Re: Some things that would help the situation

The Twizy has such a small battery that they fit it with a standard domestic plug. There are a few public charging points that offer 13A sockets, but they're going the way of the dodo.

There is a Type 2 to 13A socket adaptor available that lets it use a wider range of charge points.

Steve Foster

Re: Overcharging for Leccy

Ionity charge 69p/kWh for open access. It's deliberately priced so that almost no-one does, but lets them claim to be open "unlike Tesla" (though I keep coming across rumours that that may change).

If your car comes from one of the manufacturers in the Ionity consortium (BMW, Ford, Hyundai, Mercedes, VAG), you'll be able to get a much better rate.

The supermarkets with rapid chargers are about the cheapest - Lidl are at 25p/kWh, Tesco at 27p/kWh - and their slow chargers are usually free (I don't see that being sustainable!).

Steve Foster

That's exactly how I charge my car on long trips using rapid chargers at Rugby services, Toddington, Baldock, and a couple of others I've used.

At work, I just plug in (13A socket).

When shopping, I plug in (7kW charging point). If I do nothing else, it'll only give me a 15 minute charge and then stop, but if I use an App (ugh) or log in online, it'll charge for as long as I'm there.

In some places I shop, there's a rapid charger option which is then back to "plug in, tap to pay, do stuff, unplug" again.

Steve Foster

It's interesting watching the EV charging environment dynamically changing. I imagine it's not that dissimilar to how petrol forecourts developed in the post-war period as car ownership took off.

The crucial difference is that almost anywhere a car can be parked can potentially have some charging capability (even if it's only 3kW).

I suspect that eventually it'll be routine to plug cars in whenever they're parked, and that rapid chargers will be mainly used on long journeys.

Steve Foster

Re: Some things that would help the situation

1. "Type 2" connectors are pretty much universal for AC charging (generally for slow charging, but can support rapid charging at 43kW [for compatible combinations of charger and vehicle]). For rapid DC charging (50kW+), there are two main connectors - CCS (VHS!) and ChaDeMo (BetaMax!). CCS has essentially won this particular war (it helped that CCS is an extension to Type 2, so a single port covers all charging options).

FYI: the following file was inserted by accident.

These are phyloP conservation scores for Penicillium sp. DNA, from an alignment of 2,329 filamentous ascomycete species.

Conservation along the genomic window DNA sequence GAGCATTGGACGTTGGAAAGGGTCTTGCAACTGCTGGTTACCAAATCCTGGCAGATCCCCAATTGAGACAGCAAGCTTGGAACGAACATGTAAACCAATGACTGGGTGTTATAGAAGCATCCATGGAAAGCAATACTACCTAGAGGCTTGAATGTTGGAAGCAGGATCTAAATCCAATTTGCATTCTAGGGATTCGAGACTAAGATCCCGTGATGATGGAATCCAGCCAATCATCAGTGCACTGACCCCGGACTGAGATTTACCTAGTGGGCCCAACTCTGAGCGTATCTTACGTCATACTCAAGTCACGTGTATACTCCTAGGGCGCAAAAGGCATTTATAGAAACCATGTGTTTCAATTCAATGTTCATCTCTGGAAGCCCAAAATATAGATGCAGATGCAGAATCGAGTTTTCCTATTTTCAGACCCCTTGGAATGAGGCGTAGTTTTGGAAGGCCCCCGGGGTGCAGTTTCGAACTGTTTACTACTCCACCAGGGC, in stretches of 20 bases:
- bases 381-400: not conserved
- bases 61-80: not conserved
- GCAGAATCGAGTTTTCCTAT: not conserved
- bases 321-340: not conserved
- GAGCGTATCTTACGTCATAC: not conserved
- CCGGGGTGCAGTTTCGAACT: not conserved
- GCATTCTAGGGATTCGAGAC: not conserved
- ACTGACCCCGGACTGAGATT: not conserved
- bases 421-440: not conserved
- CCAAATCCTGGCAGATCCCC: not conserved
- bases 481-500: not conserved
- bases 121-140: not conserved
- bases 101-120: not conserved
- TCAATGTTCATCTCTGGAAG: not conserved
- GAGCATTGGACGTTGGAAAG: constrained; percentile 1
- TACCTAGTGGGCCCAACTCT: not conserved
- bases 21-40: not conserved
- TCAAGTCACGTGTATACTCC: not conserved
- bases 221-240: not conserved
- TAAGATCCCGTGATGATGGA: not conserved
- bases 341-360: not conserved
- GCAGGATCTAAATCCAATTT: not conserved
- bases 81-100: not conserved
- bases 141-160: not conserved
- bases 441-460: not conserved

2. The charge networks are rapidly moving towards contactless payment as the main method. It'll be interesting to see if their membership schemes (which usually give lower unit prices) survive.

3. They do (or is that what you were saying?).

Our Friends Electric: A pair of alternative options for getting around town

Steve Foster

Re: The door

"an early electric car (whose name escapes me)"

Assuming you're talking modern era, perhaps Renault's Twizy?

Where's the boss? Ah right, thorough deep-dive audit. On the boardroom table. Gotcha

Steve Foster
Joke

Re: Happened to me at my first job

"So I leave with six months pay (which really wasn't a lot)".

Well, you know what they say - every little helps.

Toyota reveals its work on an honest-to-goodness cloak of invisibility

Steve Foster
Joke

Re: I remember a SciFi book about this.

What's wrong with good ole-fashioned transparent aluminium?

UK government bows to pressure, agrees to delay NHS Digital grabbing the data of England's GP patients

Steve Foster
Facepalm

Re: Accidental naming coincidence

It's almost certainly not accidental. (cynical, moi? whatever gave you that idea?)

Steve Foster
Holmes

Re: GPDPR?

"We are a suspicious lot, aren't we?"

Suspicion born from experience.

Waymo self-driving robotaxi goes rogue with passenger inside, escapes support staff

Steve Foster
Joke

"A Waymo self-driving car...

...got stuck several times, held up traffic intermittently, and departed unexpectedly when assistance arrived"

Ah, well, at least this demonstrates that they've reached equivalence with a human cab driver!

Their 'next job could be in cyber': UK Cyber Security Council launches itself by pointing world+dog to domain it doesn't own

Steve Foster
Facepalm

Re: Looks like they are retraining

Well, they've got the whole foot in mouth thing down pat...

Missile systems software dev leaker has sentence almost doubled after UK.gov says 4½ years was too soft

Steve Foster
FAIL

Plausible Deniability

I guess he didn't use the hidden volume feature in VeraCrypt to protect against password disclosure.

Delayed, overbudget and broken. Of course Microsoft's finest would be found in NASA's Orion

Steve Foster
Facepalm

Re: Windows for Spaceships ?

I'd be happy to trust Lennart Poettering's life support to systemd...

Chrome release cycle accelerated to four-weekly frenzy

Steve Foster

Re: Desktop OS

The question that remains then is what's the 2nd-most prevalent OS shipped with new PCs...

Windows is assumed to be #1; you state ChromeOS is #3 and macOS #4. While I wish it was possible, I don't believe Linux can be #2, but what else is there? Or did you really mean that ChromeOS is now the 2nd-most [...] ahead of macOS?

Steve Foster

Re: Desktop OS

OSX was rebranded as macOS when they ran out of vaguely sensible 10.xx numbers for the annual updates.

UK's National Cyber Security Centre sidles in to help firm behind hacked NurseryCam product secure itself

Steve Foster
FAIL

"The same practice is also made in platforms such as Facebook, Twitter and GitHub"

Ah, the old "other people are doing it too" excuse.

I want to add "EPIC" to the icon!